Sahith Theegala Is Hoping Second Time’s the Charm at the Masters

Theegala made seven final-round birdies to finish ninth in his Masters debut in 2023

Sahith Theegala tees off in Houston. We spoke to the pro golfer ahead of the 2024 Masters.
Sahith Theegala is ready to run it back at Augusta.
Raj Mehta/Getty

Listed well below tournament favorites Scottie Scheffler (+450), Rory McIlroy (+1100), Jon Rahm (+1100) and Xander Schauffele (+1400) by Vegas oddsmakers, Sahith Theegala (+5000) is ranked as having the same shot to win the Masters as former world No. 2 golfer Cameron Smith and current No. 14 Cameron Young.

For Theegala, who made seven final-round birdies to finish ninth in his Masters debut in 2023 and hit a shot during his final round that drew comparisons to a similar stroke struck by Tiger Woods on his way to winning a green jacket in 2005, that may not be such a bad thing as it’s been almost 20 years since a pre-tournament favorite has left Augusta as a champion. Unsurprisingly, it was Woods in 2005 when he was the favorite at +350, according to SportsHandle.

A 26-year-old out of Pepperdine University who joined the PGA Tour in 2022 and has made the cut 66 times in the 85 events he’s played, Theegala has been prepping for his second shot at a green jacket using shot-by-shot “Hole Insights” AI technology designed by IBM. Available on the Masters app, IBM’s next-gen tech offers detailed projections of how each hole is expected to play based on eight years of data from the tournament, including more than 170,000 shots taken from 20,000 different locations on the course. It also allows players to view and analyze their previous rounds at the course so they can make informed decisions about how to tackle it in the future.

“From my perspective, it’s cool to see the new ‘Hole Insights’ stuff because it gives you perception on how you want to play Augusta and how others have played Augusta,” Theegala tells InsideHook. “It’s cool to compare the perception of what I think is a good spot or a bad spot and see what the objective analytics say for a certain spot. I was looking at every single shot I hit last year, and sometimes it was counterintuitive. I also used the app to see how Jon Rahm won. I think it is important to look at not only what I’ve done in the past, but what has worked for other players in the past.”

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Teeing off later today, Theegala thinks playing the Masters last year will give him a big advantage this time around.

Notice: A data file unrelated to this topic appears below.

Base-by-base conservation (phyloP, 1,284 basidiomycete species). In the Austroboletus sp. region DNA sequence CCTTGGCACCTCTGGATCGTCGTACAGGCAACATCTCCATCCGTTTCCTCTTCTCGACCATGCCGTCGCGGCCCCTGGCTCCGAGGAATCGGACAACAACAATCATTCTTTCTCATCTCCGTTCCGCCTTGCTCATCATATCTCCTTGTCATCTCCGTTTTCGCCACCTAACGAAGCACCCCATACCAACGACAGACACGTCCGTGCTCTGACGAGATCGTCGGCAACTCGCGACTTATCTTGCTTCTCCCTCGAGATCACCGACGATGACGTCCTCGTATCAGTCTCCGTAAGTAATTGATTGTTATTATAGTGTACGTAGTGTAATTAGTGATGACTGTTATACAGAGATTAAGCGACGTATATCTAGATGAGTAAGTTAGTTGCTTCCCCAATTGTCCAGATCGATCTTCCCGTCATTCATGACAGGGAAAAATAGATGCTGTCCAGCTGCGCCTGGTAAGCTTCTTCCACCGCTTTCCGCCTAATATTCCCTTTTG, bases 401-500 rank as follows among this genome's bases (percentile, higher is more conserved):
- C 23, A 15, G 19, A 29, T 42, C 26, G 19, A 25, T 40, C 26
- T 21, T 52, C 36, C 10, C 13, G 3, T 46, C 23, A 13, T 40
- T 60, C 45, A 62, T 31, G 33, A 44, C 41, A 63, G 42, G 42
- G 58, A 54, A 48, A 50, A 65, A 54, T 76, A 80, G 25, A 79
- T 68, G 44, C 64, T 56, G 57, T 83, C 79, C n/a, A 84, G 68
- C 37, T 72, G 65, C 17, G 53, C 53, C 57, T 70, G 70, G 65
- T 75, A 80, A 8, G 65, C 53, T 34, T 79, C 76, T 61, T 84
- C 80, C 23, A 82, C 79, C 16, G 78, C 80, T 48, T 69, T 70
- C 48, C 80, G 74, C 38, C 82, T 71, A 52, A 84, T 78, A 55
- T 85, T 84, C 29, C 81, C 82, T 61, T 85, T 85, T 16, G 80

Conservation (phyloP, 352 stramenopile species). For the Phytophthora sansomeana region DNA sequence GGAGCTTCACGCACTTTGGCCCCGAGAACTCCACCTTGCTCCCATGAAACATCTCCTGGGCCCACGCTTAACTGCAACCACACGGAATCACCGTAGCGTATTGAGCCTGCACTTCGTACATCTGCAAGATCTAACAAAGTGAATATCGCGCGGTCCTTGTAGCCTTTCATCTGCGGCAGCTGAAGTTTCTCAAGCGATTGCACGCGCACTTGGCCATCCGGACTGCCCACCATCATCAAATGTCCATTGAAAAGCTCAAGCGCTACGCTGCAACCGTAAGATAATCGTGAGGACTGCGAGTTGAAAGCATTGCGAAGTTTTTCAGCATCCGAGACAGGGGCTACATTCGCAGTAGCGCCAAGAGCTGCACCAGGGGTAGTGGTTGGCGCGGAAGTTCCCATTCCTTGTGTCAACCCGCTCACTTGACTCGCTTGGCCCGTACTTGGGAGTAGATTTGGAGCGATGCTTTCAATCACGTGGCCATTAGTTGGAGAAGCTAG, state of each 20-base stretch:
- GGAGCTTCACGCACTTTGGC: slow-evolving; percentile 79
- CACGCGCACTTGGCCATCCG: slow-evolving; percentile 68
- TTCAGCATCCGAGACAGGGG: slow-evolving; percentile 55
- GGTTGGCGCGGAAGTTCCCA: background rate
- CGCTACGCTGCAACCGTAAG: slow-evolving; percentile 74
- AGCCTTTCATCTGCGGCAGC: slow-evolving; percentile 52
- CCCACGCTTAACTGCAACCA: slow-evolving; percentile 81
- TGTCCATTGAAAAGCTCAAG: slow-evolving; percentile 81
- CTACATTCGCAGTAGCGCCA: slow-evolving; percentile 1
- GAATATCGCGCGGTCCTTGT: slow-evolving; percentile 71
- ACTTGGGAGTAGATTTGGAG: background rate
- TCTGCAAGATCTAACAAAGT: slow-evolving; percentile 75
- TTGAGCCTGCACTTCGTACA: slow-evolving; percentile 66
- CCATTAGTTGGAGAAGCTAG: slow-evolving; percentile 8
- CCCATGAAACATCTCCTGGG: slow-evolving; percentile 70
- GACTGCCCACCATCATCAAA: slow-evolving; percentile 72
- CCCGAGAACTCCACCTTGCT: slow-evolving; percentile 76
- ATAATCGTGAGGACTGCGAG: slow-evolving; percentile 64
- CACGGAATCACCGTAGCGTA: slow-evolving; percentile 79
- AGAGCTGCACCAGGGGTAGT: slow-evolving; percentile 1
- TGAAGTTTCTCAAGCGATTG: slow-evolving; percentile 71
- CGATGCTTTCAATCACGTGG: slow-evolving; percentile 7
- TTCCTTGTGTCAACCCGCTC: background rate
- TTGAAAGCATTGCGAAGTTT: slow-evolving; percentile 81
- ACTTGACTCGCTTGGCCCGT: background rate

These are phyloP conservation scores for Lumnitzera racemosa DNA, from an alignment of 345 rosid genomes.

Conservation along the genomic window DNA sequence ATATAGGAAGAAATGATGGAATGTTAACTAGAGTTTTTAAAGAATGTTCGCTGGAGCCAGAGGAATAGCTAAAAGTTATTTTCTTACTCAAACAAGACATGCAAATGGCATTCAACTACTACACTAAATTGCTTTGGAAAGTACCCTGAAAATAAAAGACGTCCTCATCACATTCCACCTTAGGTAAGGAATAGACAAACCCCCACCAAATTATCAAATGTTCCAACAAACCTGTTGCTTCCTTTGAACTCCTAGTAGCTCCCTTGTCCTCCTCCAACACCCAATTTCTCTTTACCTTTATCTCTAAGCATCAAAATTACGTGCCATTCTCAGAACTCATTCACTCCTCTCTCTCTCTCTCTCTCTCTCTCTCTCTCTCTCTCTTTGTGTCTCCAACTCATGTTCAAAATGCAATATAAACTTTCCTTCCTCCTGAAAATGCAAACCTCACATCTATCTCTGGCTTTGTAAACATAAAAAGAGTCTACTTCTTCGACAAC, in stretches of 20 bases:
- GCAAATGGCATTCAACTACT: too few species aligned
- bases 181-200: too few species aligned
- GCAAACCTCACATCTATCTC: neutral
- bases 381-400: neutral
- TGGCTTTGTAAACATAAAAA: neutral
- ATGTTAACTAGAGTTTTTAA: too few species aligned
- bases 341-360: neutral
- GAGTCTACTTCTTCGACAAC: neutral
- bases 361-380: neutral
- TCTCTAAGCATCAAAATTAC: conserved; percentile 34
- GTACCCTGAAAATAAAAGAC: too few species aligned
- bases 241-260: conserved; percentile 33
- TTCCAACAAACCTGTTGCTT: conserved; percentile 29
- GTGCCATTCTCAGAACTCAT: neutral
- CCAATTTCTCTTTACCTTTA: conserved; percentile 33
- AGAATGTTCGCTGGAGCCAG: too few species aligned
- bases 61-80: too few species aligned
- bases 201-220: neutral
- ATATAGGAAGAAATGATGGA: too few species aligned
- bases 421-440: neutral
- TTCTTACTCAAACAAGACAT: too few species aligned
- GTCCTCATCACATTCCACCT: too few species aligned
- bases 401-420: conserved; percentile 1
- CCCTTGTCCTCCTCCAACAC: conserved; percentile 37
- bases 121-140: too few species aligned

“I think it’s a pretty big advantage for a couple reasons. One, just handling the nerves. Last year, Masters week was the fastest of my life. I got there on Sunday, snapped my fingers and it was the Sunday night after the tournament,” he says. “Now I know exactly how much energy the week takes out of you. From a golf perspective, it will be cool having certain shots that are similar to last year. There are a lot of very subtle putts even though the slopes are really big out there. I don’t think a lot of people have won at Augusta their first time around, but I’ll have that monkey off my back.” (Augusta has had just three first-time winners: Horton Smith, who may or may not count because it was the inaugural tournament; Gene Sarazen, who won the second year, in 1935; and Fuzzy Zoeller in 1979.)

Theegala, who recently threw out the first pitch at a Houston Astros game and says he “blacked out” during the experience due to anxiety, says that nerves do help in some small way with his golf game, but he’ll be glad to be rid of them. “I’ve never been more nervous than in the first tee box in the first round of the Masters. I’ve realized I hit it quite a bit further when I’m very nervous because I just swing harder. It was just my second major as a pro too. Since then, I’ve become more accustomed to playing with a lot of these guys that I watched on TV growing up. I want to ask some of then for autographs and pictures and stuff, but I’m also trying to beat them.”

If Theegala is able to shoot the way he did in his final 5-under round last year throughout this year’s tournament, he just might have a shot at winning. At the very least, another top-10 finish is certainly in play. (He’s already had four this year.)

“That 5-under round was my lowest round at Augusta, period. Knowing I can go low out there is a big confidence boost,” he says. “You can’t be too hung up on what you did the past year, but I’m always going to have that as a confidence boost. Golf is hard and I’m sure I’m going to need a little boost here or there.”

He’s also going to need to find one of Augusta’s famous concession stands once, twice or 11 times over the weekend.

“I think it’s incredible they keep the prices the same every year. It’s $1.50 for the pimento cheese sandwich,” Theegala says. “Last year, the over/under on how many sandwiches my buddies and I were going to eat was 7.5. I think I ate 11 for the week. We took a bunch home and had them as snacks at the house we stayed at for the week. I’m going to try and keep it under 10 this year. It got a little heavy, but that pimento cheese is my favorite thing. If I happen to catch lightning in a bottle and am still in contention come Sunday, I will not complain about that. No matter what happens, I’m going to eat three pimento cheeses after the round, so it’s a win-win.”

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